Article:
Italy’s economy, third-largest in the eurozone, is not strong. But it is far from a basket case. The country has huge public debt, but its budget deficit is below the EU target of three percent and its banks are in better shape. Bit by slow bit, with the aid of sometimes painful reforms made by the previous center-left government, it was improving.
But bit by bit wasn’t cutting it for voters. An electorate, once fairly equally divided between center-right and center-left, loosed itself from former allegiances and, its mood febrile and angry, sought parties which promised to throw the bit-by-bit bums out and tell the EU to stop enforcing economic austerity on people who think their lives are already austere enough.
The Quirinal Palace, which hosted the tortuous negotiations for almost three months, is one of the world’s most splendid. Built in the 16th and 17th centuries by successive popes, the residence of monarchs after Italy’s unification in the 1860s and the president’s residence and office since the monarchy was abolished in 1946, it has 1,200 rooms – almost 10 times as many as in the White House – majestic courtyards, gorgeous gilded ceilings and works of art. It is redolent of past glories, and also of past powers – spiritual and secular.
The occupant of these 1,200 rooms, in initially trying to tell Italian voters that their choices are subject to approval by the markets and the EU, lent credibility to the growing mood of dissent within Europe, powered by insecurity, inequality and fear of the future.
It was a fundamental mistake, one which strengthened the very forces Mattarella sought to diminish. The Lega-5-Star coalition, which has backed away from a policy of leaving the euro while remaining ambiguous about the future, was in the end, with minimal adjustments, allowed to govern. It will thus come face to face with a difficult reality, and hopefully show the electorate how difficult that reality is, and how little easy answers can help.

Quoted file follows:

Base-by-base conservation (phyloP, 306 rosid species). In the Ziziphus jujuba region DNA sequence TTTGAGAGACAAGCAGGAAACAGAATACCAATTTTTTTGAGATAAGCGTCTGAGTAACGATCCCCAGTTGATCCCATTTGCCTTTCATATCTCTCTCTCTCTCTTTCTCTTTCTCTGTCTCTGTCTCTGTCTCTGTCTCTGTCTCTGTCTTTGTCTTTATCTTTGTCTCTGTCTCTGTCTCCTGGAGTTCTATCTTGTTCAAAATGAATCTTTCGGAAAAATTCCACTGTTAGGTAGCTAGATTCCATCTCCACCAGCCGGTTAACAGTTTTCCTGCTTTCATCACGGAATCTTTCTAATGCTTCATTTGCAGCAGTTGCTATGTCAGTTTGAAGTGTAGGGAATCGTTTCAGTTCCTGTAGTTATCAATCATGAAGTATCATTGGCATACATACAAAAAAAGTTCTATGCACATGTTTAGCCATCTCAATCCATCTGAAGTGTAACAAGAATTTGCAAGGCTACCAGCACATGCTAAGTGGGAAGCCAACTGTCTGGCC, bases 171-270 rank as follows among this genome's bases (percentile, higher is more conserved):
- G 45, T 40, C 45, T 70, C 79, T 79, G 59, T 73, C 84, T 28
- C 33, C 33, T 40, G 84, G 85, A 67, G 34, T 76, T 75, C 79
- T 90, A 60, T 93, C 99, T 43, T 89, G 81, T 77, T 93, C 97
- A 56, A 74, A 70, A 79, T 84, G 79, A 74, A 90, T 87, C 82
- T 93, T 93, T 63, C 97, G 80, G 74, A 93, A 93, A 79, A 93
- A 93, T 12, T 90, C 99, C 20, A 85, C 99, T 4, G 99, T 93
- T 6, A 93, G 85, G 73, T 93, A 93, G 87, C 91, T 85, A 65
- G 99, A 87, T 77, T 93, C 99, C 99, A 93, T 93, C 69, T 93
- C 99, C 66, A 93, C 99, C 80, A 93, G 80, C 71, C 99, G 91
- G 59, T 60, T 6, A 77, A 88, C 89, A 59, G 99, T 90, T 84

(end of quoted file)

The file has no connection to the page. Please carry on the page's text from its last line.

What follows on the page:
The government now has to attempt to govern within the constraints of a heavily indebted country with high unemployment, low productivity, pervasive corruption and powerful organized crime networks. It can choose to seek (necessary) change in its relationship with the EU and deliver on those parts of its program which might really assist the low-income voters who were largely its supporters, or try to continue with economically-ruinous policies that would court its own demise. It would be a turbulent choice, but they had won the right to make it.
Mattarella’s choice to confront the victors with the presumed power of the European Union did not work. Populism will have its day – which may bring more ruin to Italy and to the Union – or may, though this is less likely, introduce a wider understanding that nothing can reform the condition of Italy but Italians themselves.
John Lloyd co-founded the Reuters Institute for the Study of Journalism at the University of Oxford, where he is senior research fellow. Lloyd has written several books, including “What the Media Are Doing to Our Politics” and “Journalism in an Age of Terror”. He is also a contributing editor at the Financial Times and the founder of FT Magazine.
The views expressed in this article are not those of Reuters News.